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Channel Play: From silos to seamless

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A look at the evolution of different channels from functioning independently to becoming unified

New Delhi: The lines between offline and online have blurred and the channels once seen as cannibalising each other today have become complementary. Just like offline businesses have gone online, e-commerce-first companies have opened physical retail stores.

The evolution of e-commerce reflects consumer behaviour and brands are adapting themselves to suit this. “The customer is always omnichannel in terms of the way they do. The way we have adapted our strategy for India is we are looking at an omnichannel expansion plan for us. And India is one of the few markets to do that,” Bhavana Jaiswal, country e-commerce head, of Ikea said speaking about how the Swedish furniture retailer is aligning itself with the Indian customer.

“We do not wait for stores to open. We opened e-commerce in Mumbai and Bengaluru before the stores. Next year, we will do it in Delhi as well. So inherently, our overall expansion plan for India is focused on omnichannel,” added Jaiswal.

Ikea is just one example of how companies are modifying their strategies to meet the demands of retailing in the new era. Here’s how else retail has changed

From ancillary to core

“In the pre-pandemic era, e-commerce was largely seen as a platform to liquidate old, discounted stock and was dominated by categories like fashion and electronics. It was perceived as a cheaper alternative for consumers,” said Kapil Makhija, chief executive officer, of Unicommerce, a Gurugram-based software as a service (SaaS) platform, speaking about the evolution of e-commerce.

During the pandemic, e-commerce became the lifeline not just for consumers but for businesses as well. Categories that shifted online like beauty and personal care, health and nutrition, and FMCG, stayed there, said experts. Other categories that rapidly proliferated online were sports fitness and pet care.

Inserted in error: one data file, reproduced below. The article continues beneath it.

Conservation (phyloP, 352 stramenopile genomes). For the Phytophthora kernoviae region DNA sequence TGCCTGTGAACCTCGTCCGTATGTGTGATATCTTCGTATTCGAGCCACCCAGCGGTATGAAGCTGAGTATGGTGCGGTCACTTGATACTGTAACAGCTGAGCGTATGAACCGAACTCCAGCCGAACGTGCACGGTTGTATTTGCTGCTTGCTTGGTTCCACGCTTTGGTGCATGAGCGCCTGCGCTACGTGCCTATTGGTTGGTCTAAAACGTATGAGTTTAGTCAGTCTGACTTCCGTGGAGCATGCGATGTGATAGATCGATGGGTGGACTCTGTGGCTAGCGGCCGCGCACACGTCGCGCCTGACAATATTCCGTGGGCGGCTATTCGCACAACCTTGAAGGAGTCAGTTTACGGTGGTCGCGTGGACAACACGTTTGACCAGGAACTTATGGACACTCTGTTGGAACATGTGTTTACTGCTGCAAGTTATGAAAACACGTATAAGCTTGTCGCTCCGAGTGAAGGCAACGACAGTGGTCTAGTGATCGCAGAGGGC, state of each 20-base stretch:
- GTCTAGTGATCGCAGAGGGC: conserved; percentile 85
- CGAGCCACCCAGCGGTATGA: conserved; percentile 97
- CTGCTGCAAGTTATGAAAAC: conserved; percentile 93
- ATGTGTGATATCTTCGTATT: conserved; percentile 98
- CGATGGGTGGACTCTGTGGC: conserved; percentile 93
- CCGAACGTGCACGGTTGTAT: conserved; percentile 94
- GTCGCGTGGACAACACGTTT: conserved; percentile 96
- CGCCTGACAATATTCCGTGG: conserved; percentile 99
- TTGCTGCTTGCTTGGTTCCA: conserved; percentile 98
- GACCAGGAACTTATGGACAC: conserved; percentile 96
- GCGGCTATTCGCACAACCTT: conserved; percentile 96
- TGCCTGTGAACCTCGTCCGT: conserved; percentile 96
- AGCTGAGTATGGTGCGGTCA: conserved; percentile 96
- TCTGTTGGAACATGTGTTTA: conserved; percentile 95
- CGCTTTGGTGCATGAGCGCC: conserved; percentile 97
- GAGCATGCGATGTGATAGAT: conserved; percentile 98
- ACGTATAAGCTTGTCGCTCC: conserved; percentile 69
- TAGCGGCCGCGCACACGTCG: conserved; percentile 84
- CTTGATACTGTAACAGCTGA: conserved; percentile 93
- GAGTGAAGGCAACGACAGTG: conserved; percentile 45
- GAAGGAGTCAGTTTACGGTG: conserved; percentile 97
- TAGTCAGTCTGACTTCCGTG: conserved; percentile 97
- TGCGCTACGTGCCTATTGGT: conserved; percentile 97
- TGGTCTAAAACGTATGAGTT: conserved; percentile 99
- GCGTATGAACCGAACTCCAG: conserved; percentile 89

Quick commerce gained significant traction, building customer expectations about faster deliveries.

How brands had to adapt

Omnichannel is now a critical business strategy. Brands face potential sales losses if they fail to embrace omnichannel solutions. Customer expectations are driving this transformation, with immediate delivery and seamless experiences being key factors.

Brands are responding to the changed dynamics by adopting a unified omnichannel strategy across all categories, ensuring consistency in customer experience across online and offline channels. They are hiring the right people, processes, and technology to implement. Adoption varies by industry, with fashion being the most advanced, but other sectors are catching up.

They are focusing on seamless catalogue and pricing strategies to avoid disjointed customer experiences.

A unified experience is crucial due to the plethora of choices available to consumers. Brands therefore must provide a similar experience across all points of sale to retain customers, with quick and efficient delivery services becoming a standard expectation.

There is an increasing use of technology like AI and VR in retail. Implementation of ship-from-store models and flexible return policies (online purchases returned offline) are becoming common. Assisted buying and advanced in-store technologies enhance customer engagement and upsell opportunities.

Online too is evolving to provide an in-store-like experience. Retailers like Ikea use digital solutions to present over 7,000 products online, from small items to customizable wardrobes. Their website features room sets, similar to Pinterest, providing an inspirational feed to help customers visualize their rooms.

Omnichannel is today an organisational culture, not a function. This mindset ensures a unified approach to enhancing profitability and competitive advantage.

Based on a panel discussion held at the Phygital Retail Convention (PRC) held in Mumbai.

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